How is it that we can remain apathetic before so a great a gift? How can we possibly take this gift for granted? How can we pass by the way and not weep for his sufferings? Looking on his Cross, how can we not seek to fulfill the words of the prophet Zechariah: “…when they look on him whom they have pierced, they shall mourn for him, as one mourns for an only child, and weep bitterly over him, as one weeps over a first-born” (Zechariah 12:10)? Yet when we look upon the pains he endured for us, we do not grieve as those who have no hope; rather we grieve for his great pains while hoping for our salvation, entrusting ourselves to the immense depths of his love.

This is why Saint Bonaventure, who spent so much of his life contemplating the mystery of the Cross, says to us:

If at times something sad happens, something bad, something tedious, something bitter, and certainly if sometimes a good thing happens by chance, then you should immediately look to the crucified Jesus hanging on the cross. Look there at the crown of thorns, the iron nails, the lance in the side; gaze at the wounds in his feet and hands, the wounds to his head, his side and his whole body, and recall that this is what he suffered for you, what he bore for you, so that you may know how much he loved you. Believe me: after gazing in such a way, you will find that everything sad becomes joyful, everything heavy becomes light, everything boring lovable, everything harsh sweet and soothing.[2]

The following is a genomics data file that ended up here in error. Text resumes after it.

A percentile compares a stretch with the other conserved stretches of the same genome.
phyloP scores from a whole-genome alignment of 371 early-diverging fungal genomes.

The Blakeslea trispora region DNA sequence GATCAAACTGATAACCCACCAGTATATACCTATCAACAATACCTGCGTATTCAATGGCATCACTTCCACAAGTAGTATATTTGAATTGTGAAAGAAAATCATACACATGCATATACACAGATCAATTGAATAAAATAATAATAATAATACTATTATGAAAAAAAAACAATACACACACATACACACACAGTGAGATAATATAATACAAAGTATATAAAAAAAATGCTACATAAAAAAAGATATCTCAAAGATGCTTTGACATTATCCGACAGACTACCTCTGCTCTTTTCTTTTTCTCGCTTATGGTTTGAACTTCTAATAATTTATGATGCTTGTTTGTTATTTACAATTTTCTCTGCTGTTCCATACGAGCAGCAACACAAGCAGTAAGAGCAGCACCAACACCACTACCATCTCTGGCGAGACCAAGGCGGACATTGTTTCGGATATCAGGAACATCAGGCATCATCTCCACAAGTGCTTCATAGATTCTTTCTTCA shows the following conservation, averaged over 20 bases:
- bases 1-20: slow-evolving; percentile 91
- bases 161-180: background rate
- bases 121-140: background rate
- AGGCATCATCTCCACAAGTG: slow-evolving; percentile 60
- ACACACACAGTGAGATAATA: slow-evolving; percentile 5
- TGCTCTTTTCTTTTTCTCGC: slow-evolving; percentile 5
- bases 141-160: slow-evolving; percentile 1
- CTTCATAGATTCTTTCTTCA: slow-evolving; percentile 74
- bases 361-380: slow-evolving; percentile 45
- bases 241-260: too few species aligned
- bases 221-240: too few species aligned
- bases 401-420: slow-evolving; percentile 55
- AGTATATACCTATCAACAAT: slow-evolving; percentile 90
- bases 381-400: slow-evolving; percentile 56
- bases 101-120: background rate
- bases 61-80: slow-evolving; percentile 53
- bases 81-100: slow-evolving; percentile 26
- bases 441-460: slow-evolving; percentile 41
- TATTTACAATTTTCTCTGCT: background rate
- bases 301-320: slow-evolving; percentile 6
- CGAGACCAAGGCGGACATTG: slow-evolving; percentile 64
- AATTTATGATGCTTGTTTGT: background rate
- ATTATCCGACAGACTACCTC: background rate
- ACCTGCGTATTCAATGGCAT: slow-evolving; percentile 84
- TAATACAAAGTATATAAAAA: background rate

We must, then, set the image of Jesus crucified as a seal upon our hearts. “Set me as a seal upon your heart,” he says to us, “for love is strong as death” (cf. Song of Songs 8:6). With King David, we must say to Jesus, “My heart is like wax, it is melted within my breast” (Psalm 22:14). If we so impress the image of his love upon our hearts, then what at first seems the most humiliating and excruciating of images becomes an image of great beauty, of profound consolation, and of immeasurable joy. When the image of Crucified Love is impressed upon our heart, everything changes and we begin to see the world through a new lens.

On this day, dear friends, let us put aside our pride and, like Saint Thomas, examine the five holy wounds of the Savior. We should not simply look upon his wounds, as if from some safe and pious distance, but, rather, we should explore these wounds to know the depth of the Lord’s love for us! We should not be afraid of his wounds, but should enter through the wound in his side into his very heart to bask in the light of his love.

There, within his Sacred Heart, we should seek nothing else, desire nothing else, or be consoled by nothing else except that we may die on the cross with Christ. Then we will be able to say with Saint Paul, “I have been crucified with Christ; it is no longer I who live, but Christ who lives in me; and the life I now live in the flesh I live by faith in the Son of God, who loved me and gave himself for me” (Galatians 2:20).

Without the Cross, life is pain and toil and drudgery. But with the Cross, life is beautiful because it is shared with God. If we so unite ourselves to him by embracing the Cross and entering into the wounds of our Lord, then we will know – beyond all doubt – that we are indeed loved with a love beyond imagining. Amen.

[1] Attributed to either Saint Bernard of Clairvaux or to Philip the Chancellor. See footnote 206 in Saint Bonaventure, On the Perfection of Love, VI.11. In Works of St. Bonaventure, Vol. X, F. Edward Coughlin, ed. (Saint Bonaventure, New York: Franciscan Institute Publications, 2007), 184.
[2] Saint Bonaventure, ibid., 184-185.